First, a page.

Target’s design team is full of artists; in fact, there’s a painting studio at Target headquarters, where they’ve created roughly 10,000 unique pieces of art, some of which used on exclusive and store brand items. Target researches its guests in several ways, and leverages a virtual tool called Guest Studio where the team continually shares work for direct feedback in real time.

Christina Hennington, EVP and chief growth officer, told Store Brands: “The strength of Target’s business is a testament to our differentiated strategy, durable business model and incredible team. Our guests have always been at the heart of what we do, and our team’s ability to listen, learn, co-create and care for our guests is what makes Target a beloved brand and destination. This comes to life across our business, and it’s what sets our portfolio of owned brands apart.”

Total Store Offering
In 2021, Target’s owned brands continued to push boundaries, entering new categories like pet food and pet products through the Kindfull brand, entering crafts with Mondo Llama, revamping a dessert category via the new brand Favorite Day, and enhancing an established brand like Good & Gather by adding to its premium Good & Gather Signature rollout and debuting Good & Gather Plant Based.

“Owned brands like Good & Gather and Favorite Day play a critical role in Target’s food and beverage business,” Rick Gomez, EVP, chief food and beverage officer, told Store Brands. “Rooted in guest research and developed by our talented Target team — from the tasty, quality food items to the beautiful packaging — these owned brands are driving preference for Target by offering convenient, delicious and affordable options for all of our guests’ mealtime and snack needs."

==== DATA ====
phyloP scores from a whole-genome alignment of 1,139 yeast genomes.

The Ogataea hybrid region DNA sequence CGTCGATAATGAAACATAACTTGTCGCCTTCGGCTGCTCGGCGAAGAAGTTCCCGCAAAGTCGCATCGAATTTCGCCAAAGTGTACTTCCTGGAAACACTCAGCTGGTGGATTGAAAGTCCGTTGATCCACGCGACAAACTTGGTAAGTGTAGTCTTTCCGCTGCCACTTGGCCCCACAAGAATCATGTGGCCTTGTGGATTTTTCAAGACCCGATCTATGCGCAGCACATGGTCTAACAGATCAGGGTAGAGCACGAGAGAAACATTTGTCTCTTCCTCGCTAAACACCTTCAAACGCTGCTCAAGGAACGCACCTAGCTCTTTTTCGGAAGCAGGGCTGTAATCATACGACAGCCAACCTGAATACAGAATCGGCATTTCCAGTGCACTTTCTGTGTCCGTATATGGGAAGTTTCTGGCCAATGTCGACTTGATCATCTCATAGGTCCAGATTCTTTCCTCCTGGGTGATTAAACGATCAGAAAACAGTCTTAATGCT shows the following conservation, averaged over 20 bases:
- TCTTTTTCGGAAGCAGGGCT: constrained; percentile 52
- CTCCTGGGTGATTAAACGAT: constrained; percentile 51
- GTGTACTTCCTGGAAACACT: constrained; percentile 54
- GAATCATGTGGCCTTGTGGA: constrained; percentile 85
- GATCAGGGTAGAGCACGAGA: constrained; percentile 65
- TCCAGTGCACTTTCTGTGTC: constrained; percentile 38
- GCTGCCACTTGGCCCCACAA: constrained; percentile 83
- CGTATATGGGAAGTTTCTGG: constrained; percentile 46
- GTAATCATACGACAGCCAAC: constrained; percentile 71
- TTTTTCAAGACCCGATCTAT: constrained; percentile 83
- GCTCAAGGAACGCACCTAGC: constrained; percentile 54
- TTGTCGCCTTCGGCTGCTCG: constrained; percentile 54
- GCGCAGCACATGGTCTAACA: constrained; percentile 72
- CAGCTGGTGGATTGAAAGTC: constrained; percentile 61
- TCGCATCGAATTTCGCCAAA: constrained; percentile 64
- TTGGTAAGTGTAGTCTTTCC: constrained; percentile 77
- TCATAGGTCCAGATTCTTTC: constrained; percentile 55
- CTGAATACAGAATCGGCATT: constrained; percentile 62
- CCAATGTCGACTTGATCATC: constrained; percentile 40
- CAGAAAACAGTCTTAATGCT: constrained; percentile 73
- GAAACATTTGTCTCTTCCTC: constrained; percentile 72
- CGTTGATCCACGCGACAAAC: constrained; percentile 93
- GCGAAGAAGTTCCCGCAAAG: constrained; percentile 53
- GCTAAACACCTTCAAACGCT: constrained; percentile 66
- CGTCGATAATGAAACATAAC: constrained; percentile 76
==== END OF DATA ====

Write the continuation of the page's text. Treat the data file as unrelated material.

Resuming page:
Models in clothing

Gomez remarks on the guest research again, something Target uses for all of the owned brands it develops — food to home goods. One example in home, in 2016, the retailer learned that its shoppers enjoyed the classic look of the Threshold line but craved more options. Over the next two years, the design team focused on more stylish, affordable products, creating Project 62 (a modern approach), Hearth & Hand with Magnolia (farmhouse-chic), Made By Design (everyday items), and Opalhouse (a more eclectic feel).

The latter is also an example of where Target stepped up its store brands to deliver on its promise of working with more Black-owned businesses. Similar to how it has partnered with Chip and Joanna Gaines for the Hearth & Hand with Magnolia line, Target began working with Justina Blakeney, an influencer and style expert behind Jungalow, which received an Opalhouse offshoot that will see annual, seasonal collections.

Target also continued its diverse partnerships via Hilton Carter, an influencer and plant lover that earned a limited-time-only run of exclusive items, and artist Christian Robinson, who introduced a limited-time run of products under the kids’ Pillowfort line. As part of its supplier diversity program, Target is working with a growing roster that are at least 51% owned, controlled and operated by women, Black, Indigenous and People of Color, LGBTQ+, veterans or persons with disabilities.

As part of the company’s Racial Equity Action and Change committee, Target has committed to spending more than $2 billion with Black-owned businesses (many of which will be exclusive to the retailer) by 2025. Inclusivity has been a staple of the All in Motion own brand, in sizing of the product and how ethnicities and people with disabilities are featured within the marketing.